Published: February 28, 2015

Will 100% authentic MacCrimmon tune be accepted?

every future piobaireachd composed by either Iain or Calum MacCrimmon would be, by rights, welcomed.

“‘Salute to Malcolm Roderick MacCrimmon’ is a really fine tune, and I couldn’t see any reason why it should not be added to any list of MacCrimmon compositions for competitions whether it be Skye or anywhere else,” said renowned piper, teacher and adjudicator Colin MacLellan, who first brought to light the notion of the tune being eligible as a MacCrimmon composition for the Skye events. “It would be a fresh and very welcome injection of modernity to the art of piobaireachd, which is desperately needed.”

Considering that the MacCrimmon lore is associated with music hundreds of years old, the new MacCrimmon composition could add a decidedly modern flavour to the distinguished Skye events. In recent years there has been a noticeable trend towards encouraging and embracing new composition in ceol mor, or at least tunes written in the last 100 years – considered “modern” by previous Piobaireachd Society standards.

“If MacCrimmon compositions are required to be set, this tune’s credentials are impeccable,” said piping scholar William Donaldson, author of The Highland Pipe and Scottish Society and the epic pipes|drums’ Set Tunes Series, “unlike a lot of  ‘MacCrimmon tunes’ widely accepted as being by members of the famous family, but attributed on very dubious grounds.”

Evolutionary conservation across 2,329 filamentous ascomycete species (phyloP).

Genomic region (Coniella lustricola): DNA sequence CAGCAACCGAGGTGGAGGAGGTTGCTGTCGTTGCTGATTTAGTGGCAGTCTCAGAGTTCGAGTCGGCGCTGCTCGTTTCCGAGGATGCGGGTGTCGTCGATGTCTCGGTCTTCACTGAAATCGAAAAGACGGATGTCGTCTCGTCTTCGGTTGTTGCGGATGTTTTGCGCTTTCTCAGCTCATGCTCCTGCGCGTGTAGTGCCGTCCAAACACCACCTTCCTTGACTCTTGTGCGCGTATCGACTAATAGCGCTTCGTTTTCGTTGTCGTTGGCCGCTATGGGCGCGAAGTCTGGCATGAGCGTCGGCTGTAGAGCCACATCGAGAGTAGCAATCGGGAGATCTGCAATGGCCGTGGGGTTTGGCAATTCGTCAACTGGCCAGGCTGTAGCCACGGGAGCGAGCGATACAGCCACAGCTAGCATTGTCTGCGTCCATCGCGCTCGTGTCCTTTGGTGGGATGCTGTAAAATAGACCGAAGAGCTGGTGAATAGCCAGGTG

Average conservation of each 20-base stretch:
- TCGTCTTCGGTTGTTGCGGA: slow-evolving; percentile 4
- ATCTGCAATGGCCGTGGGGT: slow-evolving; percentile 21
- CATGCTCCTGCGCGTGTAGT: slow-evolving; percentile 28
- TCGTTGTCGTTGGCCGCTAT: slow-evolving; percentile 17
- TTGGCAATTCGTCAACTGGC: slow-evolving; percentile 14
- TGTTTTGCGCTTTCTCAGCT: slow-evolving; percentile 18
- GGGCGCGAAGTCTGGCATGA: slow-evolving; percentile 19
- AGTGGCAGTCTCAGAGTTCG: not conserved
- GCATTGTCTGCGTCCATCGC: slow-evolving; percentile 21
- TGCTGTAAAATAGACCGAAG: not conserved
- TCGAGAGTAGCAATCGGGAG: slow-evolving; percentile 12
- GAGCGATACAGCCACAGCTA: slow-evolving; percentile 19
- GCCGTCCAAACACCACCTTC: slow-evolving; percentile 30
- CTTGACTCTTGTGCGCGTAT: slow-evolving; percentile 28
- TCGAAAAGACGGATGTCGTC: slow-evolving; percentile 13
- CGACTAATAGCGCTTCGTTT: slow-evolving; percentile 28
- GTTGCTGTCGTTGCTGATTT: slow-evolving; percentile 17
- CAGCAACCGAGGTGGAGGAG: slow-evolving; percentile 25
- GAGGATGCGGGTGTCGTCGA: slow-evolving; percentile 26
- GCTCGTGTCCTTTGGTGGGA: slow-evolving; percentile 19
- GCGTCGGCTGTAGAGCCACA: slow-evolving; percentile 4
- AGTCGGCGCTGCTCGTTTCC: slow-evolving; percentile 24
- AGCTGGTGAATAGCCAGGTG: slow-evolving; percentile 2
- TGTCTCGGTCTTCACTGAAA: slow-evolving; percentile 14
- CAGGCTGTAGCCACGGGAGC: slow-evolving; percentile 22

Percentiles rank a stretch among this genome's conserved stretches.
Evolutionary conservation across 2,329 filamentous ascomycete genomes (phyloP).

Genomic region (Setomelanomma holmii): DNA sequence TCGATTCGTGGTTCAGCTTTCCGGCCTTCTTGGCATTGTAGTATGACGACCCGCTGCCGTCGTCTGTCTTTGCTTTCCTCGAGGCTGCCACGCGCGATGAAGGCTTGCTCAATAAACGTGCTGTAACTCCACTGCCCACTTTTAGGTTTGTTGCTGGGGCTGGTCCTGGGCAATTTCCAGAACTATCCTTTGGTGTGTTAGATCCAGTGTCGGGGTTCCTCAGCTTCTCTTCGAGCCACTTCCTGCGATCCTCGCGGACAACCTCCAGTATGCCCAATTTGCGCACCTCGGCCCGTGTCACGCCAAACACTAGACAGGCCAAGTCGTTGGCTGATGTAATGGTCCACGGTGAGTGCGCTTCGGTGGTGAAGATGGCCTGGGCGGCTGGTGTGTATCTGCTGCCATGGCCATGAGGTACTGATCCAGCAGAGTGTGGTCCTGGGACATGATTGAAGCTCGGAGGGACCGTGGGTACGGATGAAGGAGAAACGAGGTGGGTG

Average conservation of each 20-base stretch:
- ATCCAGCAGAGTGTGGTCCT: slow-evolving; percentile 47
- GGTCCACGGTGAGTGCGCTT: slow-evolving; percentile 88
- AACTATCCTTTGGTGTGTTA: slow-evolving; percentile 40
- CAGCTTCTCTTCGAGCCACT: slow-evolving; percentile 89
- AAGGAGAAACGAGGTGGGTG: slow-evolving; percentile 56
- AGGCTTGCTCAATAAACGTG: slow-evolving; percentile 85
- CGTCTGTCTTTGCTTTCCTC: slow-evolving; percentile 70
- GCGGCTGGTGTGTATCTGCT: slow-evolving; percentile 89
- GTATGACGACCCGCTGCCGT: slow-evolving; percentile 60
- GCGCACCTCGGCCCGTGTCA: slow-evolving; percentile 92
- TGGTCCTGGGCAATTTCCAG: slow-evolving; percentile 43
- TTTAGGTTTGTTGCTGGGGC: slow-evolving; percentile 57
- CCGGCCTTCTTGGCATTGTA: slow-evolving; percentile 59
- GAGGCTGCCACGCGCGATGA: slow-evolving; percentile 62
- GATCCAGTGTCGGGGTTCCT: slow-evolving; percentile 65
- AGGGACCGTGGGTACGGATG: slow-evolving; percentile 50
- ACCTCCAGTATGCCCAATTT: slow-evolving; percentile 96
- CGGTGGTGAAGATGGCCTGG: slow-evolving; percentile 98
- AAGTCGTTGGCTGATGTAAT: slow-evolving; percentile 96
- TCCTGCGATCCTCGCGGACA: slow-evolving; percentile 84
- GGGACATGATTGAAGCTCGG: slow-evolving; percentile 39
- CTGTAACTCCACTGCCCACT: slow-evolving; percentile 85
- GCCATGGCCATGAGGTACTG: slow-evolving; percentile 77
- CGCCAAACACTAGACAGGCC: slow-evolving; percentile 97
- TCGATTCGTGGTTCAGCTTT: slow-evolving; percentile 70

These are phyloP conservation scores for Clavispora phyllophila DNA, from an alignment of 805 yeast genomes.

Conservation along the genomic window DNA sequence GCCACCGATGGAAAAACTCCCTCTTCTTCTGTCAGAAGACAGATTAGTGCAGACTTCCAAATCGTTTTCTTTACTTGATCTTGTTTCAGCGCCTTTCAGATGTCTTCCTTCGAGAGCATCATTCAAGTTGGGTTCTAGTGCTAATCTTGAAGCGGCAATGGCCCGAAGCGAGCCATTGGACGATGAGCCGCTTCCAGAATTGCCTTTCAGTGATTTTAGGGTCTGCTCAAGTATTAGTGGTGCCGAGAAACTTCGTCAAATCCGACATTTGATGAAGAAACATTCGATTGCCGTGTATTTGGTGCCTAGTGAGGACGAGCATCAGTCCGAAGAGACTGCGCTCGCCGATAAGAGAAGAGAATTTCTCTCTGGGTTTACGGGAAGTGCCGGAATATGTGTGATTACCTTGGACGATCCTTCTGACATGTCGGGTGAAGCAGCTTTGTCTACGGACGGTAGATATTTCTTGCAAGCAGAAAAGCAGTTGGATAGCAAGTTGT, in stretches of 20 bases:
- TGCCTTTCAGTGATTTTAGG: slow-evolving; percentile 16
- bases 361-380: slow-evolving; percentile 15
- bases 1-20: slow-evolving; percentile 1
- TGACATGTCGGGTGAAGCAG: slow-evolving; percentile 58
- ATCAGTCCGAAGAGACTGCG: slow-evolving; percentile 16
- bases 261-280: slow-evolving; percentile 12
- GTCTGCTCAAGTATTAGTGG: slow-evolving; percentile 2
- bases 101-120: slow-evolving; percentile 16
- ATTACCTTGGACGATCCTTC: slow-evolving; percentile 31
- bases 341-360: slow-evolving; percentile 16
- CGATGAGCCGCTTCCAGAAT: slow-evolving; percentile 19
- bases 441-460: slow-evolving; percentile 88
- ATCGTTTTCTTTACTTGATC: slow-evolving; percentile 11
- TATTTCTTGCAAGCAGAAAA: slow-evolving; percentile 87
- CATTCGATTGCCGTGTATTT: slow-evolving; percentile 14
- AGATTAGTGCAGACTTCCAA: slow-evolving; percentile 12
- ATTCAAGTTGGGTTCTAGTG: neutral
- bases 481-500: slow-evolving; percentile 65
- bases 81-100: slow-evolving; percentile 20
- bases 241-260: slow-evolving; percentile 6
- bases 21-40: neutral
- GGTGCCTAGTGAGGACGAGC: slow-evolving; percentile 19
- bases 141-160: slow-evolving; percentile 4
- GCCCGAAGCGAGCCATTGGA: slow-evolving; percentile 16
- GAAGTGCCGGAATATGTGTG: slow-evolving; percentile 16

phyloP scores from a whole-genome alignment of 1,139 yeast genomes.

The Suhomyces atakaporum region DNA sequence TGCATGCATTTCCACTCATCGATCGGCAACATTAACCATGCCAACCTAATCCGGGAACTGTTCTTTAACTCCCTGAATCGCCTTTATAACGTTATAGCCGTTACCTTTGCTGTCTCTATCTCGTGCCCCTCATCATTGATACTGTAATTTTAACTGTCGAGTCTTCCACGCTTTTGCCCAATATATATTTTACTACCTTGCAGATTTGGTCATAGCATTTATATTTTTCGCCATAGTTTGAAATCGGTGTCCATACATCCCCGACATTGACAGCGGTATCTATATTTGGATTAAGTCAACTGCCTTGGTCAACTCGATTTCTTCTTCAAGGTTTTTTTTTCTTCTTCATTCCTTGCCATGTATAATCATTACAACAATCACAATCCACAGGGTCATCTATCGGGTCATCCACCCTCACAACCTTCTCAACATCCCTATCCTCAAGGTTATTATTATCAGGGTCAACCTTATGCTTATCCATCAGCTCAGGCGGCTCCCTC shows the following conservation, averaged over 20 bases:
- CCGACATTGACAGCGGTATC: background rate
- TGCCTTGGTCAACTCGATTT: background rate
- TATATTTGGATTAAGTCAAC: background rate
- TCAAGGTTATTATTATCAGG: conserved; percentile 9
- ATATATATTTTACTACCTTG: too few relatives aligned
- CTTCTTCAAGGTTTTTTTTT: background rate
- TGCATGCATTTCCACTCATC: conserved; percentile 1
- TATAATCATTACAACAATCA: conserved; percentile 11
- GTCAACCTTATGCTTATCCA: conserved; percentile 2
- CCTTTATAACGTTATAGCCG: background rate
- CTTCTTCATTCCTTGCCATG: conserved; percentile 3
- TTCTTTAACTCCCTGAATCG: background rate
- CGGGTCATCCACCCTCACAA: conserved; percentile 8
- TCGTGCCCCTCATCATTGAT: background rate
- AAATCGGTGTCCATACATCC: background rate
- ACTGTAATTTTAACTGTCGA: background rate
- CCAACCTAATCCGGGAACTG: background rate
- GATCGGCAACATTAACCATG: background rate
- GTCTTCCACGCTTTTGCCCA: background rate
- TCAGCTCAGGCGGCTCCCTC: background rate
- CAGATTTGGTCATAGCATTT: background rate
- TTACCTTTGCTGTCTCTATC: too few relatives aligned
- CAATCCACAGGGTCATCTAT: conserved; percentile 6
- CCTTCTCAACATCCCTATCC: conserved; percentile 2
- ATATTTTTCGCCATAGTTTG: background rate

A memorial cairn to the MacCrimmon dynasty of pipers exists in Boreraig, Skye, where the family purportedly ran a college of piping, though there is no actual written proof, only aural tradition to go by. Scotsman newspaper columnist Alistair Campsie famously attempted to destroy the MacCrimmon “history” in his 1980 book The MacCrimmon Legend: The Madness of Angus MacKay, which essentially contended that the family never existed as composing pipers, and instead were the result of the delusional imagination of Angus MacKay when he was committed to a mental asylum. The book and Campsie were pilloried by the piping establishment. A defamation lawsuit against the International Piper magazine published by Captain John MacLellan MBE contributed to the closure of the publication in 1982.


  1. This piobaireachd is deservedly in honour to a man who spent most of his life promoting and supporting the MacCrimmon legacy. His son Iain and grandson Calum have followed those steps in a most respectful, honourable and humble way. I am privileged to have spent time in the company of all three – socially and musically and feel that the acceptance of this tune should be very seriously considered.

    It took several years before a Canadian pipe band was able to break into the top five in world pipe band competition. This is testament to their innovation, talent and dedication to ‘keeping the music alive and meaningful’.

    I hope that the decision makers recognize their obligation to be relevant.

    Rod McLeod/Calgary Canada


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